Politicians are used to running and raising money, but today three House Democrats ran in the Boston Marathon to raise money for charities that help victims of last year's finish line bombing.
Reps. Joe Kennedy III and Stephen Lynch, both from Massachusetts, joined Rep. Kyrsten Sinema of Arizona in the 118th Boston Marathon.
Kennedy finished well ahead of his Democratic rivals, clocking in at 4:02:42 according to a race tracker. The Massachusetts Democrat began the race with an 8:07 mile pace, gradually slowing to a 10:57 pace at 40K before finishing on a 10:19 mile pace.
Sinema finished in 4:48:25, ahead of Lynch, who finished in 4:55:12.
In a phone call after the race, Sinema described running through the final stretch past the sites at the end of the race where the bombs went off last year.
"When we passed the area where the bombing was, it wasn't sad or desolate place. It was an incredibly cheerful and joyous place, which is what a marathon should be," she said. "Boston really took it back from those bombers. I mean, boy they took it back with a vengeance."
Sinema, 37, ran in honor of Martin Richard, the 8-year-old boy killed by the first blast in last year's twin bombing. She says she has raised $20,000 for Team MR8, a charity established in memory of Martin by his parents.
"It was an incredible honor to run the Boston Marathon for Martin Richard's foundation and for One Fund Boston," Sinema said. "The honor will stay with me for my whole life. It's just incredible. I'm so grateful to be a part of today."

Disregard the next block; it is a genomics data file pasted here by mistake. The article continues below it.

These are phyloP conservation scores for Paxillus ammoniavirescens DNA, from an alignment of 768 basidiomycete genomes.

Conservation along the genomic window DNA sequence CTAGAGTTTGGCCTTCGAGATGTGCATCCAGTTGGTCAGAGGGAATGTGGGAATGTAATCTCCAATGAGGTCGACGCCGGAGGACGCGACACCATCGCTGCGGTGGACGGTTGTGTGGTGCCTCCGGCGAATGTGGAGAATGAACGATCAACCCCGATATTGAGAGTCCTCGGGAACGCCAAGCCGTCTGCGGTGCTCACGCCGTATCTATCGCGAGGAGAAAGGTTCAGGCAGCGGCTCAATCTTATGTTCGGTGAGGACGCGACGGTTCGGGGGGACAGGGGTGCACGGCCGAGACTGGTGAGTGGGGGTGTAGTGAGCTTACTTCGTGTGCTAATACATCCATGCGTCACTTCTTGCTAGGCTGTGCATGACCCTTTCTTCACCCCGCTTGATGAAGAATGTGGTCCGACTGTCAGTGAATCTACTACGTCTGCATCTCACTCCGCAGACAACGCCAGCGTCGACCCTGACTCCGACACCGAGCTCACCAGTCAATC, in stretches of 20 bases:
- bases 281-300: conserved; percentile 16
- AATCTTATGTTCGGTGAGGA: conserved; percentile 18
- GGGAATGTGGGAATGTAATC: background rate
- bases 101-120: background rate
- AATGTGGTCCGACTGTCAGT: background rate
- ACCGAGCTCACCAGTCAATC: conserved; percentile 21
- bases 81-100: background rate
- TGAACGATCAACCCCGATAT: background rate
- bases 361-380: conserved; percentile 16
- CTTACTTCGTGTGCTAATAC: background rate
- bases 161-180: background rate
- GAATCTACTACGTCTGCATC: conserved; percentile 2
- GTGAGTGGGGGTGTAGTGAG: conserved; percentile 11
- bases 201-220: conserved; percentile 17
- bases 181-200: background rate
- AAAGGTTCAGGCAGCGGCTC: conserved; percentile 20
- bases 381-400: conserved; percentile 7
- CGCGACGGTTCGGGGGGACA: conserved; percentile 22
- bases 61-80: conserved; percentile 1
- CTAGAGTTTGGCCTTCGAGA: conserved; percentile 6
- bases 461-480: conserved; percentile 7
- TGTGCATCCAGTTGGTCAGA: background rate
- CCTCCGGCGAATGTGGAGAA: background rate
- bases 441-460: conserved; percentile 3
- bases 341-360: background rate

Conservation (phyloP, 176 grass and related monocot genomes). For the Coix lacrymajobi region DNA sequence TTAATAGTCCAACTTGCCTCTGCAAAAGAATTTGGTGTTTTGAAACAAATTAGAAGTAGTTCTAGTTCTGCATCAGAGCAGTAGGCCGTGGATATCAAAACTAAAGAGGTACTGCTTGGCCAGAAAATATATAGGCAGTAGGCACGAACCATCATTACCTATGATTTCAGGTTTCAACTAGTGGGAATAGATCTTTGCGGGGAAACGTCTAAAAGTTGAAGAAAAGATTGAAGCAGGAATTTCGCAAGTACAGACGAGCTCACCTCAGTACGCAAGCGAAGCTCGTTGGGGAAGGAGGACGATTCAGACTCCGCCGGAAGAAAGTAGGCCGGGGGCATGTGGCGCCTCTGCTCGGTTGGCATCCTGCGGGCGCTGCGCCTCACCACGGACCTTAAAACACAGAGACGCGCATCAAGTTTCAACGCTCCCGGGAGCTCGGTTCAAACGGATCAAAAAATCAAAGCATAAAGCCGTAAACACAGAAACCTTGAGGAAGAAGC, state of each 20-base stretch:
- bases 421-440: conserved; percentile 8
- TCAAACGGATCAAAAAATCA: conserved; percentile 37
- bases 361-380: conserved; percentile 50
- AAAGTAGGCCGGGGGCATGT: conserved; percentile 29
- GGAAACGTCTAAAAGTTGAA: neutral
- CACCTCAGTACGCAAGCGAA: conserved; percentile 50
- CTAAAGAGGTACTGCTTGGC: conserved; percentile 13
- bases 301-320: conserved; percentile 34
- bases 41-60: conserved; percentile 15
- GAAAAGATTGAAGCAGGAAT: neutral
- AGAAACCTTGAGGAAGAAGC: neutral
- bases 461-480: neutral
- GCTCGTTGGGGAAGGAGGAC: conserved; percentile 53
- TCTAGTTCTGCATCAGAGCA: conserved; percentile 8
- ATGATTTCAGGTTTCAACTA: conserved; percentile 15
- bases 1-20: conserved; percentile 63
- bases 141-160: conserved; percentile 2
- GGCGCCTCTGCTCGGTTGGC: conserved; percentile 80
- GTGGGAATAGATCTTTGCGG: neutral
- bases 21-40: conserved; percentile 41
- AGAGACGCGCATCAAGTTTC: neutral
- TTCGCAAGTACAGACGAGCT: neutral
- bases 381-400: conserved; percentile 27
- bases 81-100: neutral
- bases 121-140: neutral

Of the 36,000 racing bibs available for the historic occasion, 5,500 slots were reserved for charity runners like Sinema, a self-described "endurance runner" who would not qualify based on speed.
"I probably would never had run the Boston Marathon if it hadn't been for the bombing last year and the people whose lives were lost and those who were injured, and it was that act - that bomb - that brought me here this year," Sinema said. "It sends a real message of strength and perseverance, just to let the world know that Boston is strong. I actually carried that thought through myself the whole day."
For Kennedy, 33, it was his first marathon. He ran with his wife, Lauren, who raised money for Boston Medical Center, where she used to work. Kennedy, the great-nephew of President John F. Kennedy, ran for the One Fund, a foundation established by Massachusetts Gov. Deval Patrick to support the victims and survivors.
Kennedy posted several pictures leading up to the race, including a selfie with his wife Lauren on a bus on their way to the starting line, one of the congressman in action as he approached the finish line, and a third photo of the duo after the race.
— Rep. Joe Kennedy III (@RepJoeKennedy) April 21, 2014
Prior to the start, Lynch, 59, tweeted a photo with Sinema and his press secretary Meghan Aldridge, who also ran.
— Rep. Stephen Lynch (@RepStephenLynch) April 21, 2014
It appears as though Lynch may have walked or stopped to rest towards the end of the race, slowing his mile pace to 16 minutes, 28 seconds after 40K, far from the breakout speed he began with at 8:31 per mile. Sinema also slowed down at the 40K point of the race, moving along at a 12:49 pace, far from the 9:45 pace she established at the outset.